Trudeau makes one last stop in Winnipeg surrounded by First Nation, Métis leaders 

COVID-19 making election difficult for people in Alberta and Northwest Territories.


On the eve of the federal election Sunday, Liberal leader Justin Trudeau made a stop in Winnipeg at a local pub where he met with leaders of the Manitoba  Métis Federation, Assembly of Manitoba Chiefs and Southern Chiefs Association.

Also on hand at the event was musician Lisa Muswagon who is supporting Liberal candidate Shirley Robinson who is trying to unseat long time NDP MP Niki Ashton in Churchill-Keewatinook Aski riding.

Muswagon said she wants to see young people vote in this election.

“I think sometimes our candidates get blanketed by a leader and a party so they don’t really get to hear what the candidate is saying because they’re hearing all the negative stuff that are out there,” Muswagon said.

Muswagon added she wants to see more youth vote in this year’s election.

“And also too, in the North, we come from overcrowded housing – you know, large families live together and sometimes we’re unfamiliar with issues,” she said, “so people go and vote as a unit and so it’s like a trend in the community.

“So we wanted to encourage young people to look at the candidate, understand what they’re standing up for, do they relate to you? And, also too, if they support you than we think you should, we encourage you to vote for that candidate.”

Dan Vandal is the Liberal incumbent in the Winnipeg riding of Saint Boniface-Saint Vital. Prior to the election, he served as minister of Northern Affairs.

Vandal, who is Métis, said having the Indigenous leadership in attendance was significant.

“It’s not only symbolically important, it’s the sense that we have a true partnership with the Manitoba Métis Federation, with the Assembly of Manitoba Chiefs, Southern Chiefs, MKO, where we’ve actually co-developed different policies, bills and we really are making some good progress. It’s not perfect, there’s miles and miles to go, but we’re going to get there,” Vandal said.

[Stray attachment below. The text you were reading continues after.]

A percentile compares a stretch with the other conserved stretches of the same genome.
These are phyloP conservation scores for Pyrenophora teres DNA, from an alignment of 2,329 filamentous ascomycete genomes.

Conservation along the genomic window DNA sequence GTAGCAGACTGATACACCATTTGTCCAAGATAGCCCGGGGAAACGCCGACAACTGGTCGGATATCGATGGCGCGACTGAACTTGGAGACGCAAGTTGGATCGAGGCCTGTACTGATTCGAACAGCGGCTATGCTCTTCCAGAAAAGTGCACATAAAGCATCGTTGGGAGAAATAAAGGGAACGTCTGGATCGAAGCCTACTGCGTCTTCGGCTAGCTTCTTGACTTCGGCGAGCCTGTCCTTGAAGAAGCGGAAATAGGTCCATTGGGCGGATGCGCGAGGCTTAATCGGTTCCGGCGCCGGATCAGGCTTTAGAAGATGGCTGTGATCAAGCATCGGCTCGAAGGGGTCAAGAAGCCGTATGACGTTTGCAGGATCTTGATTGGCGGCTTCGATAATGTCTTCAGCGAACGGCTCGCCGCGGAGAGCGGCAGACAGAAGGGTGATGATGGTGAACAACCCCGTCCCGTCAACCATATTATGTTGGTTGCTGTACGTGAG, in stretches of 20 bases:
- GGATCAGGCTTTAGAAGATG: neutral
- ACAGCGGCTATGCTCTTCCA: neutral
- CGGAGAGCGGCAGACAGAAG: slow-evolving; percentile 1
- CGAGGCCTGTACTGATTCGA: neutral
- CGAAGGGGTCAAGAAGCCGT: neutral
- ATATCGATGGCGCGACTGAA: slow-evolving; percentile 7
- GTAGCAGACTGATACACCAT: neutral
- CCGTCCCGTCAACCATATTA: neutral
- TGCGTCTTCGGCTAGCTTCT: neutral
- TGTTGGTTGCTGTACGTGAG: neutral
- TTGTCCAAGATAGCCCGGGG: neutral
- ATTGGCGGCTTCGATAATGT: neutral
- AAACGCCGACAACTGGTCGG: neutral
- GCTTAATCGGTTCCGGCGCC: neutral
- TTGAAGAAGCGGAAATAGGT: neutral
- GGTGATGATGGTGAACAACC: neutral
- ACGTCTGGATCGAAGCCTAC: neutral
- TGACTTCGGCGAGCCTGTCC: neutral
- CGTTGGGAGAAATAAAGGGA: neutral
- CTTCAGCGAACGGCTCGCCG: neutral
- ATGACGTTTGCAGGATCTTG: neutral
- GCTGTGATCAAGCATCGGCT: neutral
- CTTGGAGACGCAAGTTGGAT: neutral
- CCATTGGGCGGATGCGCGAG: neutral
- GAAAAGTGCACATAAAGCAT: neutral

Vandal also had a message for those who would not be voting today.

“I think elections have consequences and people should be voting, exercising their right. All parties are not the same, I think that’s just an easy way out. Our parties are quite different and people need to get out there and see who best represents them.”

Trudeau spoke about a variety of subjects at the event, including wage subsidies and COVID-19 vaccinations.

Some of what he had to say involved criticizing the Conservatives and NDP, while also touching on what the Liberal government has done for Indigenous communities.

“When we took office there were 105 long-term boil water advisories. We have now lifted 118 of them across the country and we have a concrete plan and funding and a project team to end all of them.”

None of the Indigenous leaders spoke to APTN News about the election or the event.


On top of the election, the province of Alberta is seeing a massive spike in COVID-19 cases. As of Monday, Alberta has 19,201 active cases of the virus – triple that of Quebec that has the next highest case count with 6,810.

In Forest Lawn, a suburb in Calgary, voters lined up throughout the day to cast a ballot.

Many Albertans won’t be able to vote in this election because of the rising case count.

There are new restrictions in place and while curbside voting will be available for the upcoming municipal elections, that’s not the case for the federal election.

Watch Tamara Pimentel’s story from Forest Lawn


The same goes for the Northwest Territories where not all eligible voters went to the polls today.

According to our reporter Charlotte Morritt-Jacobs, many are staying home having to self-isolate because of a positive COVID-19 test or exposure to the virus.

Watch Charlotte Morritt-Jacobs’ story: